The paper "Strategic Marketing for Toyota Australia" is a good example of a marketing case study. In the broad spectrum, Toyota Motor Corporation Australia is a wholly-owned part of Toyota Motor Corporation located in Japan. Toyota’ s success as a company has been properly documented. It has a well-earned reputation for excellence in quality, cost reduction, and hitting the market with vehicles that sell (Booms, & Bitner, 1981). The result has been a highly profitable company by any standards. Since the Toyota way initially hit the shelves in January 2004, the company has continued to break records. Consumer decision making process. The consumer decision-making process, Toyota Australia product users, have five sequential stages.
Toyota’ s general task is to lead consumers through the five stages. Need Recognition The first stage is the recognition of the problem. Problem or the need arousal is the effect of felt unsatisfied need or want or an unsolved problem in human operations (Duncan & Moriarty, 1998). It occurs when a consumer experiences a discrepancy between her desired state of affairs and her actual state of affairs. Despite what marketing’ s critics say, it is doubtful that marketers can create desires and problems (Gibson & Davidson, 2004). Information gathering and searching. The second stage in decision making for a consumer is to search for information about Toyota products.
To satisfy his needs or solve his problems, the consumer seeks market information that reduces the uncertainty or changes the buyer’ s belief. The search for information begins with internal search where the consumer scans his memory to try to remember a satisfactory solution to the problem. If the internal consumer search fails to yield an acceptable option, he undertakes an external search to seek information to solve the problem (Sohal, Samson, & Ramsay, 1994). Evaluate alternatives The third stage in the decision-making process is to evaluate an alternative solution from the other automobile industries.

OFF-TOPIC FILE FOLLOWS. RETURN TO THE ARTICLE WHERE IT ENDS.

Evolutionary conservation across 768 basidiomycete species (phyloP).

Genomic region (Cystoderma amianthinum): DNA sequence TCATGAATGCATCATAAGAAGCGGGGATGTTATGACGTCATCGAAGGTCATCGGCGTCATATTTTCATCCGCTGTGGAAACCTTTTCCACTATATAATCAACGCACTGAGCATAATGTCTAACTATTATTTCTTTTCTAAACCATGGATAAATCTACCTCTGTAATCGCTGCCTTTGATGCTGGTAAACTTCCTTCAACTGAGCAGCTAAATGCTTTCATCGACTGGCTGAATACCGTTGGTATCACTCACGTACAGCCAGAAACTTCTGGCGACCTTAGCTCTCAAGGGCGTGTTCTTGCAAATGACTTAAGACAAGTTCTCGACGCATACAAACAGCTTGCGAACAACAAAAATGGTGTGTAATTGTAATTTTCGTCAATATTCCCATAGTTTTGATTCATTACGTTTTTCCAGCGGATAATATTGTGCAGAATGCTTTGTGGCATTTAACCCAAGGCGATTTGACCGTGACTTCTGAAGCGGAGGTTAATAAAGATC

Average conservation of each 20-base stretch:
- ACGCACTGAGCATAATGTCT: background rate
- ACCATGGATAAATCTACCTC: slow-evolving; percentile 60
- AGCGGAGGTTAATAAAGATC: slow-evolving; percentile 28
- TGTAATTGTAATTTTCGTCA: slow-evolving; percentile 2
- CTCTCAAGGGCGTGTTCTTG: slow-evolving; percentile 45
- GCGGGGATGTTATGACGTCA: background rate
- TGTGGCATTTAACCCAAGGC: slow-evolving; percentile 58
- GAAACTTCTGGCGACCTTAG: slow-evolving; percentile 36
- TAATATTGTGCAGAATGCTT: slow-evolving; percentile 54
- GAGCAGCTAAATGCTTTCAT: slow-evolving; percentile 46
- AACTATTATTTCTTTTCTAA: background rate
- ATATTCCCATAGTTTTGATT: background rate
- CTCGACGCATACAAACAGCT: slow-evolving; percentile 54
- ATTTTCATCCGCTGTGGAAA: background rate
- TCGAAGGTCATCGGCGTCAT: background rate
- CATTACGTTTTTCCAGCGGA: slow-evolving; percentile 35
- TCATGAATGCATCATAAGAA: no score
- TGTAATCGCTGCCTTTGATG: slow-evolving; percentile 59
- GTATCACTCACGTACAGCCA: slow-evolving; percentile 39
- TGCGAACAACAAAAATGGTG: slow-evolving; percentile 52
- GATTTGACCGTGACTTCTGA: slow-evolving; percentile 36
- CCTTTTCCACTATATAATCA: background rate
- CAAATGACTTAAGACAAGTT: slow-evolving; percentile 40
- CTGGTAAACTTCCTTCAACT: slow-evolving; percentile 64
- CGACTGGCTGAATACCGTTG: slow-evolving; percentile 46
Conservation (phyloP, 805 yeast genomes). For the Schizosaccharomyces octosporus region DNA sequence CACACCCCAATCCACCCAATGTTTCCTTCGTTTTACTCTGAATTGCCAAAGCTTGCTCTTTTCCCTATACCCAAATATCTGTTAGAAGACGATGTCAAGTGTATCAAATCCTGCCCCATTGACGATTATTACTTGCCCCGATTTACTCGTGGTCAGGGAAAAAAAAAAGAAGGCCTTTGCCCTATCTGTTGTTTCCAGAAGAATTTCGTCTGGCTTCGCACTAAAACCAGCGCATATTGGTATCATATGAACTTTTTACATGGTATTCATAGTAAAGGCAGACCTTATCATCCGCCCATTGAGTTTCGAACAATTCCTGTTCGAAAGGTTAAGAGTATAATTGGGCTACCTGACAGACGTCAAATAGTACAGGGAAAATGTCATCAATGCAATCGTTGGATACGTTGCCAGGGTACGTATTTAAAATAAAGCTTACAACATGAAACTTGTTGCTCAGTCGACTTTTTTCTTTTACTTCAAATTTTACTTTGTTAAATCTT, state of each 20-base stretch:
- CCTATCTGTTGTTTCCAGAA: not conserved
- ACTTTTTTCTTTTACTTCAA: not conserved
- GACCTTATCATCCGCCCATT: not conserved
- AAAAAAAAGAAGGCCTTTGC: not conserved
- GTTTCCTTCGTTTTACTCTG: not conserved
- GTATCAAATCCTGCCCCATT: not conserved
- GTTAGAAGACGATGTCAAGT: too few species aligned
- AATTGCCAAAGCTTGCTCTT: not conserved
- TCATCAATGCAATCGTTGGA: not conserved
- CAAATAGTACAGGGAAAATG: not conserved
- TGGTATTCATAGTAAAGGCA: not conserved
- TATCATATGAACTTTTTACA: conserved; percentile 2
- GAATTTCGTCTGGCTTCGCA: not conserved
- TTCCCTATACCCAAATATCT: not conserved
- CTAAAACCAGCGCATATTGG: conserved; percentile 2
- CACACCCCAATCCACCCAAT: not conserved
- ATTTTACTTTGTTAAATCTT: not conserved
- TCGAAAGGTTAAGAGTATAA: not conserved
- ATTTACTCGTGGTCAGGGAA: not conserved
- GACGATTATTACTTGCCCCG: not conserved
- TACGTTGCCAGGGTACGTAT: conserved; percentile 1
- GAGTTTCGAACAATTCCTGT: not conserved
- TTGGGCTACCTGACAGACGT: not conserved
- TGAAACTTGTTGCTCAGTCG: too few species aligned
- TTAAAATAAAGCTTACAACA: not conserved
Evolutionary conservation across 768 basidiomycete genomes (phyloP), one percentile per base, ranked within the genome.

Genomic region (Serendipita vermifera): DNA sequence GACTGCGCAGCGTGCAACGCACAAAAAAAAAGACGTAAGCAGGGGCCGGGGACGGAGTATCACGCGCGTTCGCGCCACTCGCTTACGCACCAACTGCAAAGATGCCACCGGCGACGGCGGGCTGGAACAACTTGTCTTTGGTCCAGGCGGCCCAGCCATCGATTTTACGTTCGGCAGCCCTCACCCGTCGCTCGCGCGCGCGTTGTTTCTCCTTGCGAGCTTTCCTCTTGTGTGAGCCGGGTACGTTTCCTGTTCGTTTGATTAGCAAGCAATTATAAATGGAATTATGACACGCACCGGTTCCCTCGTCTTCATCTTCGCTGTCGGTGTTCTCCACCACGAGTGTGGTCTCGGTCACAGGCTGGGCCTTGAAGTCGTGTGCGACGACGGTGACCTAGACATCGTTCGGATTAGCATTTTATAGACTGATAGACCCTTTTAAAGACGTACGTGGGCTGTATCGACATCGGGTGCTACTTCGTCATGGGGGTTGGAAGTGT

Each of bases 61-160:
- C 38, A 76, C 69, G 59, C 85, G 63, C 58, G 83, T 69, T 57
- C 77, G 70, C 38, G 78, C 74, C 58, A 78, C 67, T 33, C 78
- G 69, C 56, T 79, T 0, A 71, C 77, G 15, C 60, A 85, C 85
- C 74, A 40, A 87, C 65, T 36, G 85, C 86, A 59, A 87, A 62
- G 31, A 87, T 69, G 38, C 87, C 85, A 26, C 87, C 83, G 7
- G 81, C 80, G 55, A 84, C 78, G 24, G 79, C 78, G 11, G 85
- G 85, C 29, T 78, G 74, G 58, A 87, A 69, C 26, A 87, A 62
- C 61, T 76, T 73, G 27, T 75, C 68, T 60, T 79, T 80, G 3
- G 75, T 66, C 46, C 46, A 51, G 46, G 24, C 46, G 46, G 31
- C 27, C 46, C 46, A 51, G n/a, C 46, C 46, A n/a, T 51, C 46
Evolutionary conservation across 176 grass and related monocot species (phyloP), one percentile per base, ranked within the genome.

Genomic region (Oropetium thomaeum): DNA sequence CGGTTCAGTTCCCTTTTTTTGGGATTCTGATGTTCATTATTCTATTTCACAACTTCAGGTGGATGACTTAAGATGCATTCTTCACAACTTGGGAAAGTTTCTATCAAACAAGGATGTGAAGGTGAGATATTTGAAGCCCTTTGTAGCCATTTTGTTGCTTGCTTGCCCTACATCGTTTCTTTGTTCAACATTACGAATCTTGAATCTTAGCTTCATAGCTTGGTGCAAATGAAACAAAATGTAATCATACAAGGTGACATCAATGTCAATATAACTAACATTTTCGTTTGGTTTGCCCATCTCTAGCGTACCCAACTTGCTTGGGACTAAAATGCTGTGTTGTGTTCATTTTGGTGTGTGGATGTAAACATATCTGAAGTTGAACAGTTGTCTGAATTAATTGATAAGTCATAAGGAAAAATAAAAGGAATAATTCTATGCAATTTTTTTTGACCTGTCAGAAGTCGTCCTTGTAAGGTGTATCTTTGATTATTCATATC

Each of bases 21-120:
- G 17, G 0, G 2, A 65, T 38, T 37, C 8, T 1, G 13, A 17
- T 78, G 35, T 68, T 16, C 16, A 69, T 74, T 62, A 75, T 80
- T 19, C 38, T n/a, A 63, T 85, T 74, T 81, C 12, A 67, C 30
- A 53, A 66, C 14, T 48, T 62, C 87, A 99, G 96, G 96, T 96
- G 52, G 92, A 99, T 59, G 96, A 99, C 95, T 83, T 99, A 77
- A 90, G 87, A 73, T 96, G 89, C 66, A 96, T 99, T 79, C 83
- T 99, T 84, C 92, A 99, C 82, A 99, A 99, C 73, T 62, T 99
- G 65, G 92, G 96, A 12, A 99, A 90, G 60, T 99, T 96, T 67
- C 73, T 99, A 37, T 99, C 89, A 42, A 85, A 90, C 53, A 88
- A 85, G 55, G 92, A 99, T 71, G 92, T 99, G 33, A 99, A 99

The alternative evaluation occurs simultaneously with the external search. The consumer decides which evaluative criteria will be used to compare alternatives as well as the relative importance of those criteria from the other automobile industry (Kotler & Armstrong, 2010). The consumer considers the model of the Toyota cars evoked. This assessment results in the information on beliefs, perception about the performance of each model of Toyota cars.
If the beliefs about a model’ s performance are positive, the consumer develops a positive model attitude, an overall evaluation of the model on purchase criteria (Langfield‐Smith & Greenwood, 1998). purchasing the product. The fourth stage is to make the purchase decision. Here, a consumer might select a less attractive alternative to his most-favored model of Toyota cars due to unanticipated circumstances such as a deal on the less-favored model or change in personal need such as the type of the job the vehicle will perform (Quester, 1997). Post-purchase follow up. Lastly, the Toyota Australia company makes post-purchase service.
Following up activities after the sale to ensure that consumer satisfaction has been achieved as per their expectations and desires. The Toyota company constantly engage in activities to reduce dissatisfaction and dissonance such as consumer satisfaction surveys, offering after-sale service and support, cheerfully handling complaints, and reinforcing the purchase decision through reassuring advertising and follow-up calls (Sohal, Samson & Ramsay, 1994).
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